Features, Benefits And Types Of Pension Plan
Published On Mar 19, 2022, Updated On Mar 20, 2022
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The main goal of a pension plan is to have a regular salary after retirement. Given the ever-increasing pace of inflation, it is more important than ever to invest in these programmes. Even if you have a lot of money in your bank account for investing, you may still need one. This is the case because investment funds are regularly used to satisfy unanticipated demands. As a result, even if all other sources of income cease to exist, the best pension plan will continue to sustain you.
Types Of Pension Plans
1. Deferred Annuity
A deferred pension scheme allows you to build up a corpus over the course of a policy term by paying recurrent premiums or a single premium. The insured receives a pension at the end of the policy term. The insured person receives a variety of benefits from the delayed pension plan. Furthermore, it provides the benefit of a tax exemption linked with the pension plan. Only 1/3rd of the corpus in a deferred pension plan is tax-free upon withdrawal, while the remaining 2/3rd is taxable. A deferred pension plan's investment is locked in and cannot be withdrawn in the event of an emergency.
A deferred pension plan can be purchased with a one-time deposit and recurring premium payments. As a result, these pension plans are suitable for a wide range of investors, including both those who want to participate gradually and those who have a substantial sum of money to invest all at once.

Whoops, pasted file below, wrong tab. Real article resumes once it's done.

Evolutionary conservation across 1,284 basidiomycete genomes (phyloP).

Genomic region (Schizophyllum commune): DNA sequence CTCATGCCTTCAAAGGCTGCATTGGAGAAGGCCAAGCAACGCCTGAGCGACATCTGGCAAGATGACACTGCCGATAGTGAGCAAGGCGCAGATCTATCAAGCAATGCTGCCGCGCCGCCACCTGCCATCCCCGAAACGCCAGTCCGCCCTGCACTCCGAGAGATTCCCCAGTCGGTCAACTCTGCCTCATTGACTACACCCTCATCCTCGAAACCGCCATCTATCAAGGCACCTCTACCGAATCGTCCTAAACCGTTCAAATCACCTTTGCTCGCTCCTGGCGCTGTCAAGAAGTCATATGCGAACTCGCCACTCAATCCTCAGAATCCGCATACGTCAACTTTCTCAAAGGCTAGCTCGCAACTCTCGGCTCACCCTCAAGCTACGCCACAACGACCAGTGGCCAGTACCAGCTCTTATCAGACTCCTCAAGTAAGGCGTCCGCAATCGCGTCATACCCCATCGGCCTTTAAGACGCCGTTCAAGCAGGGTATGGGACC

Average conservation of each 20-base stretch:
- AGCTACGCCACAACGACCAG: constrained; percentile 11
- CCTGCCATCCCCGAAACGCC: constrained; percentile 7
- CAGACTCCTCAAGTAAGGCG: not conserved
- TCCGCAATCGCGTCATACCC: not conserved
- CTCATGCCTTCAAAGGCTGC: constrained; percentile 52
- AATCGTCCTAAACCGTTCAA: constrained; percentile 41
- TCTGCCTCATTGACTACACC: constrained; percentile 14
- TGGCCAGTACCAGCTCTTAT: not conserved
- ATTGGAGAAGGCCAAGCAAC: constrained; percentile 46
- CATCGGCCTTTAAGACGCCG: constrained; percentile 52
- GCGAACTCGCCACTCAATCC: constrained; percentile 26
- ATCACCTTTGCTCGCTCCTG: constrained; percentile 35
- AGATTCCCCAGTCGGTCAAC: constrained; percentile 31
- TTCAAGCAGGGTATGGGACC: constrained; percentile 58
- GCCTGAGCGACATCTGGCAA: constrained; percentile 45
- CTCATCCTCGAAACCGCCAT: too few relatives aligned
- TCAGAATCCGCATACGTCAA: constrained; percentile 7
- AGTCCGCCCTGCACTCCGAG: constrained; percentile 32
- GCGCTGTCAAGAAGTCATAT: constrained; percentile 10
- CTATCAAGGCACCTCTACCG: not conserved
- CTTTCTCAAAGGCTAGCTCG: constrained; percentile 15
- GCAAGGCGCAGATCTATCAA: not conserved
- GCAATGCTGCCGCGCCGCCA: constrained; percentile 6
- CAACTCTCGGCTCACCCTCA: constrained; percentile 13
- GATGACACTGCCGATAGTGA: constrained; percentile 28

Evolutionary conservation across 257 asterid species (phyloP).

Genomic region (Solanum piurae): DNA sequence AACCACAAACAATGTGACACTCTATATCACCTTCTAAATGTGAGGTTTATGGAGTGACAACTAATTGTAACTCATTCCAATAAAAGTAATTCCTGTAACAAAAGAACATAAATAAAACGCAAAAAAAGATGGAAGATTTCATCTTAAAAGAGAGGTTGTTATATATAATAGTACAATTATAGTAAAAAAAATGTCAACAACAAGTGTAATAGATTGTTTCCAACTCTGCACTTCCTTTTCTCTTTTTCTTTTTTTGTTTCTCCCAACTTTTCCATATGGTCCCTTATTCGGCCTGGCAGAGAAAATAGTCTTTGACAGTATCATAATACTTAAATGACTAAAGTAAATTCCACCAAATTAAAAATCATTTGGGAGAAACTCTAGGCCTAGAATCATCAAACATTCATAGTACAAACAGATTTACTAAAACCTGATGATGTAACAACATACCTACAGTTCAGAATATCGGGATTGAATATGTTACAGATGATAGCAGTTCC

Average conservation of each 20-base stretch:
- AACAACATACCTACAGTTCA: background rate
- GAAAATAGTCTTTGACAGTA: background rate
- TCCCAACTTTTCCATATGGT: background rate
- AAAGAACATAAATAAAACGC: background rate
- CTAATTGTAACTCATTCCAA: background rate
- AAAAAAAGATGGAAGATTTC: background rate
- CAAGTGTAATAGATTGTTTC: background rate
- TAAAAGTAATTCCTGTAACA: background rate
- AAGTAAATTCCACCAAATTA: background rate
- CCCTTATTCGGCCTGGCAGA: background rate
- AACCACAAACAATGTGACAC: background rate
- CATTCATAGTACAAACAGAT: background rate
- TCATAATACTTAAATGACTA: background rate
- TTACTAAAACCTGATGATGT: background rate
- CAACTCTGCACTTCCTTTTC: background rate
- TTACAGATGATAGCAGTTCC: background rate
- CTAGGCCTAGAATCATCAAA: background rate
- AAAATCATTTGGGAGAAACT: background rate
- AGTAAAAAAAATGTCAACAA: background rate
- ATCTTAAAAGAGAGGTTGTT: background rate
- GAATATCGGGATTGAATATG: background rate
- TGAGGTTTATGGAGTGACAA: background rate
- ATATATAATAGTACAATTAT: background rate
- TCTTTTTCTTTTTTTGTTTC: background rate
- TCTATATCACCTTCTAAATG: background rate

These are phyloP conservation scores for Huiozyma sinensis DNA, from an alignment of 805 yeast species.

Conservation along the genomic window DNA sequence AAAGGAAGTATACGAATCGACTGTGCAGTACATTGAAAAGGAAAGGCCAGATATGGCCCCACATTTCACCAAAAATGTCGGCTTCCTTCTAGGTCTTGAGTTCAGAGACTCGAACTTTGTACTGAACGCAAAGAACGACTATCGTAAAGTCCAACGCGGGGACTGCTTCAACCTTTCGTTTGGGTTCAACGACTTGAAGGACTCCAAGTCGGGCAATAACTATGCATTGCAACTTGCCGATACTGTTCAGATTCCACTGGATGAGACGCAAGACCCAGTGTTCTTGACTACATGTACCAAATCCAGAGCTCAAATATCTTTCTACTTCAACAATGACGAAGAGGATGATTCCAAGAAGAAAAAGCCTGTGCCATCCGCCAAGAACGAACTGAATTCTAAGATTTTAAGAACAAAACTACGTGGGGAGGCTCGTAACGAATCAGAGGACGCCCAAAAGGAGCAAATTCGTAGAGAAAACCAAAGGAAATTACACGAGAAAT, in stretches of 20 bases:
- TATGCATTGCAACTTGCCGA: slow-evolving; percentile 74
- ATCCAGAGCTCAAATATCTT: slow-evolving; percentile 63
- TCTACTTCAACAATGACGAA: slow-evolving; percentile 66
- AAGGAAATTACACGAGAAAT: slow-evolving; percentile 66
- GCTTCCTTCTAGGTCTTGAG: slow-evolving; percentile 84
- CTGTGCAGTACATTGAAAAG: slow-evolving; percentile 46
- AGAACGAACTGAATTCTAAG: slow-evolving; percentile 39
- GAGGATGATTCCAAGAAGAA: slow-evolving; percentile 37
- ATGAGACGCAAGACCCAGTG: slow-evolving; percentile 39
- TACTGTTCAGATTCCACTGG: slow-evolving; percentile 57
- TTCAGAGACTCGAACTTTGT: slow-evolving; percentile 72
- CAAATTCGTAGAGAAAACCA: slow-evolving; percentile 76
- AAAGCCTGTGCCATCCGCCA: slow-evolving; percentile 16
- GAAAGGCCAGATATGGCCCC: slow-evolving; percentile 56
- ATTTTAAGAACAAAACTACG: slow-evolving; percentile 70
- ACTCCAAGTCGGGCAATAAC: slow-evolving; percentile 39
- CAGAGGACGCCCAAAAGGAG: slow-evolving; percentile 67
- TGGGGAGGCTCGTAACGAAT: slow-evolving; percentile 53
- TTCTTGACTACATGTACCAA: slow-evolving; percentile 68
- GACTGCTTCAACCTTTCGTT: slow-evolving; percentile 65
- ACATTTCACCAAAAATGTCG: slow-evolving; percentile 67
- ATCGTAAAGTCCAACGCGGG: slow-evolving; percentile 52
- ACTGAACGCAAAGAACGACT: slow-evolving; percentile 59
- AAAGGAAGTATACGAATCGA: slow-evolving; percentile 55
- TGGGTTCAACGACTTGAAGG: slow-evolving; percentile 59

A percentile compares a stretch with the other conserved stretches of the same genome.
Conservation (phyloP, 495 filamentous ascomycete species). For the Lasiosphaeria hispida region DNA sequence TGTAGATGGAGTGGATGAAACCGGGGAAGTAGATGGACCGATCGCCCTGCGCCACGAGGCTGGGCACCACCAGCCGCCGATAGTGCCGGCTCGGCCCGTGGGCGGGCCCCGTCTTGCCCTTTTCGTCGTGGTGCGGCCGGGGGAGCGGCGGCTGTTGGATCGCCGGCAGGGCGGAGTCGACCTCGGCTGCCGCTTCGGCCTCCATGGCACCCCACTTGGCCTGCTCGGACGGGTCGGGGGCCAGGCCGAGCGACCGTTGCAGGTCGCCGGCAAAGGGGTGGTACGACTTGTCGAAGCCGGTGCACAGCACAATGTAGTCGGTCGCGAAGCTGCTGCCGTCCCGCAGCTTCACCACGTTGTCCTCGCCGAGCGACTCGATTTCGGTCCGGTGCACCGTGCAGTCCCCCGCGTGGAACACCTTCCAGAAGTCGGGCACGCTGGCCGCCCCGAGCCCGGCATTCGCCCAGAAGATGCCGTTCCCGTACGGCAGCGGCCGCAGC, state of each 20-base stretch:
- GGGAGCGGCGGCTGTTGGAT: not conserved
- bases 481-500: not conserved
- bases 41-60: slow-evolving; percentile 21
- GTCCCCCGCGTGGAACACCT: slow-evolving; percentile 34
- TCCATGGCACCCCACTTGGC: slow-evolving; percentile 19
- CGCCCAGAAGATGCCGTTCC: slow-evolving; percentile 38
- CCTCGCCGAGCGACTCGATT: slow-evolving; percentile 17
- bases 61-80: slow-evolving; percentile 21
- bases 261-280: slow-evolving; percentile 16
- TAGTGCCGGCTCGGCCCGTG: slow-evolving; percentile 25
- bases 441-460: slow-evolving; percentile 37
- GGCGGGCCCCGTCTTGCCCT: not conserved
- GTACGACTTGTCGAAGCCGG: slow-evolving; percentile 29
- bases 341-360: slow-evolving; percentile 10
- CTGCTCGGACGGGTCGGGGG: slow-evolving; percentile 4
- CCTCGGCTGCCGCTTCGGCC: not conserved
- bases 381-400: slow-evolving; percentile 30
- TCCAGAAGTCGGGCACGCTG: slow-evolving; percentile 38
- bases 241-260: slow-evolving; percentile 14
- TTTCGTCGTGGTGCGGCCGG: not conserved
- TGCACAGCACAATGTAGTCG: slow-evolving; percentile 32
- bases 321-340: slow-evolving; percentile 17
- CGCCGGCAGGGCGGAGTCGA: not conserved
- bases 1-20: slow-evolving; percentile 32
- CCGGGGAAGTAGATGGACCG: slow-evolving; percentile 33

2. National Pension Scheme
In order to safeguard an individual's financial security after retirement, the Indian government developed the New Pension Scheme. Savings can be put into the New Pension Scheme by the policyholder. The money invested in the National Pension Scheme is divided between equities and debt funds to generate returns on investment, depending on the preferences of the investor. The policyholder can withdraw 60% of the money when he or she retires, with the remaining 40% going toward an annuity purchase. Taxes are not deducted from the maturity proceeds.
3. Immediate Annuity
The pension is provided immediately under an immediate annuity plan. The policyholder must pay a lump-sum amount, and the policyholder will get a pension immediately depending on the lump-sum amount paid. Under the immediate annuity pension programme, the insured can choose from a number of annuity options. Furthermore, according to the Income Tax Act of 1961, the premiums paid are tax-free. In an immediate annuity retirement plan, the policy's nominee is entitled to collect the money if the insured individual dies during the policy's term.
4. Defined Benefit
Defined benefit plans guarantee that you will pay a set amount from your retirement income for the rest of your life. It is determined based on the pension amount, which is calculated based on your wages as well as the number of years you have worked for the company. This simply means that you and your employer can both contribute to most plans. Your company is responsible for contributing to the plan and ensuring that there is enough money to cover all of the members' potential benefits. In the event that money is not available, it should be highlighted that the employer is responsible for the discrepancy.